10. Jan 12, 2005 #9

    selfAdjoint

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    Hey, even in the Bible belt most people can't name the four gospels. I am afraid to say it; the American people are just bone ignorant about everything except celebrity divorces.
     
  11. Jan 13, 2005 #10
    The vadility of the bible is not being questioned but the idea of creationism.
     
  12. Jan 13, 2005 #11

    Phobos

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    scary, eh?
    it's a pretty consistent result from various public polls on the topic
     
  13. Jan 13, 2005 #12

    Phobos

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    some guesses...
    - see what selfadjoint said (science education is still considered nerdy by many...& the quick/bumper-sticker explanations of Creationists are easier to accept than the complicated explanations provided by science)
    - strong religious faith in the US (~90% of the population is religious)
    - growing number of evangelical/fundamentalist Christians
    - a long list of creationist organizations including ICR, AIG, etc. spending millions of dollars every year in promoting Creationism in the public media and to school boards in every state
    - most people only get introductory biology in school, which does not get into the details of evolution
    - the Creationist myth feels more reassuring to the layperson than the scientific theory
     
  14. Jan 13, 2005 #13

    Phobos

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    True, but many creationists (especially the Young Earth Creationists) take evolution as questioning the validity of the Bible.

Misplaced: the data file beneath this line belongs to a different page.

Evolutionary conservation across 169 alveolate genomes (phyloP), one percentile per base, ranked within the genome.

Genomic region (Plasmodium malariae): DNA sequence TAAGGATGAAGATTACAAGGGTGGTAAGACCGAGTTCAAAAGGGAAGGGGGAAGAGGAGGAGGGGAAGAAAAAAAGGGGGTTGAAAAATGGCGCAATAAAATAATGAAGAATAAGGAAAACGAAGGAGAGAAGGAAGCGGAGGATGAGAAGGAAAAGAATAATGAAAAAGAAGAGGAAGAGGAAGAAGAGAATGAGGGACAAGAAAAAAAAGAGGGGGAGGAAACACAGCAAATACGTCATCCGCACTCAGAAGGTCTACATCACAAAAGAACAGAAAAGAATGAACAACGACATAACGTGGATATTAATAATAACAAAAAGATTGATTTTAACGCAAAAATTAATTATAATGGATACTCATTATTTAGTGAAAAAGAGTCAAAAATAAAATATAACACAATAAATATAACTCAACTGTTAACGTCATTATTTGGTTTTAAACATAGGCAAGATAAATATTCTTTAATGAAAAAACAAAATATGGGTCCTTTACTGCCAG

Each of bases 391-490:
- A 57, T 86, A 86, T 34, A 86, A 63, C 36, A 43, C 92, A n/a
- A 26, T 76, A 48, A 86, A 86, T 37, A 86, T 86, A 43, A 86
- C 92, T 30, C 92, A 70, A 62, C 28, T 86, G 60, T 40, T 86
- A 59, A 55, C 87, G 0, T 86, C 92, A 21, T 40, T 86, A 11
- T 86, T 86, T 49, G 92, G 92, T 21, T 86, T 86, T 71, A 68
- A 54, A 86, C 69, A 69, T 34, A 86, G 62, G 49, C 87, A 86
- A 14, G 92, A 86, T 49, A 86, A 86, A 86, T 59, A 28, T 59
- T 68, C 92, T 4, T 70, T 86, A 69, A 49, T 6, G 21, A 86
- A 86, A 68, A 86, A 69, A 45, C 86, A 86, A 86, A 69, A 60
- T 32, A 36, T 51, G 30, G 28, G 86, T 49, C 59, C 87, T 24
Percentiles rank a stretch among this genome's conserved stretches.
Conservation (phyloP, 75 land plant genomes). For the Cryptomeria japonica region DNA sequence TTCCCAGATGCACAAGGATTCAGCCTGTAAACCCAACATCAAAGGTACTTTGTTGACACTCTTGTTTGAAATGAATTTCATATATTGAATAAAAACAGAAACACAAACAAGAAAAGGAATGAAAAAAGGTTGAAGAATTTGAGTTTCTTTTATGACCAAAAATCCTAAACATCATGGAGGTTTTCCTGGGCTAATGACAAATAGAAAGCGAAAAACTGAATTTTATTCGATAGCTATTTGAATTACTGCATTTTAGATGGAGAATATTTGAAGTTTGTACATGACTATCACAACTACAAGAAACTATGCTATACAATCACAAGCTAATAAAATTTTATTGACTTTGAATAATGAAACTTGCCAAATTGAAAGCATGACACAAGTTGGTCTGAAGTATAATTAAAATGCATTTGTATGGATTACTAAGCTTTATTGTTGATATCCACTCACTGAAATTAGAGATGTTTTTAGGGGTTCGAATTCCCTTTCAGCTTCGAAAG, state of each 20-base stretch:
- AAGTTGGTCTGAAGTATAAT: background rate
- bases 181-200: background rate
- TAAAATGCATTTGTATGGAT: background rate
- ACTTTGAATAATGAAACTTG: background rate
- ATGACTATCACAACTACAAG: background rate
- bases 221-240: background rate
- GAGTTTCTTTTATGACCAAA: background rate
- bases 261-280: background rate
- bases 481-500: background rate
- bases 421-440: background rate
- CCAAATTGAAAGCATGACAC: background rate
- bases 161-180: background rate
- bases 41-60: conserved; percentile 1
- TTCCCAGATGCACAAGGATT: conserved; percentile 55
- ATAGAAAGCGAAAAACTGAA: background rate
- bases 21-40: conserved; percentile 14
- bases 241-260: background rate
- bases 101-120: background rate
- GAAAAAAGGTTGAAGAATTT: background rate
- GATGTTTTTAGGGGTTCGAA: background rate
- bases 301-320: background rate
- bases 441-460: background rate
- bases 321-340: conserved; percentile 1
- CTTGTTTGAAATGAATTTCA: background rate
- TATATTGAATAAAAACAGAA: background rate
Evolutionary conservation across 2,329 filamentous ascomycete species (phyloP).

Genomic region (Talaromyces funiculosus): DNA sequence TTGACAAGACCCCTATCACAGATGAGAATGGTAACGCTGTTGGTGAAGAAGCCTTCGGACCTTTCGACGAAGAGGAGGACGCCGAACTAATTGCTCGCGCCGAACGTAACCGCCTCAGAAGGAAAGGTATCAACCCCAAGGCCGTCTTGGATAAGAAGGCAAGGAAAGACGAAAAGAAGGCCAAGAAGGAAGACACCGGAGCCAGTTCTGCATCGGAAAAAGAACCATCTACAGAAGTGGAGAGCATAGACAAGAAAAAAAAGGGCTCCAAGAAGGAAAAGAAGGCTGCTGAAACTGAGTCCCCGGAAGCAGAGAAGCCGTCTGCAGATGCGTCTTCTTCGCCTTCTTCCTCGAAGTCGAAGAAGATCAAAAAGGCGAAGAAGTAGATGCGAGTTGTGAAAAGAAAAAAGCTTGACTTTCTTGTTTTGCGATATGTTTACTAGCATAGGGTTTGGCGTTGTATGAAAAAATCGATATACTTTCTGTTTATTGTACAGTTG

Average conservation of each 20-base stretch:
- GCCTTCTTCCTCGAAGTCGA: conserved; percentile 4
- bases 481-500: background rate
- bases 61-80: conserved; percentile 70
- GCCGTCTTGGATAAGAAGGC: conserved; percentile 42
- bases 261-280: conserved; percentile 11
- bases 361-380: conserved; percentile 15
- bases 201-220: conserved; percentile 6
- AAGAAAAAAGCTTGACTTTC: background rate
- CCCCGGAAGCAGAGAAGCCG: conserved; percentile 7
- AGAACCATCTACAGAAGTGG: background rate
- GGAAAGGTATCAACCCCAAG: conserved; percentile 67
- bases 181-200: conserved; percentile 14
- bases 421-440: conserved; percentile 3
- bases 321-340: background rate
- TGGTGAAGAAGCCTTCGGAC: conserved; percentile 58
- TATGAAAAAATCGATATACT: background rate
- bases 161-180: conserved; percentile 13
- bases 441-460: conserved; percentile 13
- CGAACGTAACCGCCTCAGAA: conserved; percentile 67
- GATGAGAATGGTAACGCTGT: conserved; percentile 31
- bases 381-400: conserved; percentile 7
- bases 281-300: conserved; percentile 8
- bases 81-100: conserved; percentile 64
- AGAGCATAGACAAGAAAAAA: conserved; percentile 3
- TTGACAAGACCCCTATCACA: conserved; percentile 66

15. Jan 13, 2005 #14

    DocToxyn

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    If I were to read it as I do any text I am trying to obtain factual information from and I find some of it to be false or misleading that tends to give me less confidence in the veracity of the work as a whole. No real bias associated here, just logic. Its a similar rationale to the point that Phobos makes.
     
  16. Jan 13, 2005 #15
    I don't think there is much difference in "difficulty" between evolutionary biology in high school and creationistic thoughts. If one would pursue a non-science degree and question evolutionary theory just like everything else, couldn't the arguments in principle quite easily swing over?

    Btw, a friend told me about a study that concluded that the level of education had nothing to do with the likelihood of believing in some pseudo-scientific explanation about something... Go figure...
     
  17. Jan 13, 2005 #16

    Phobos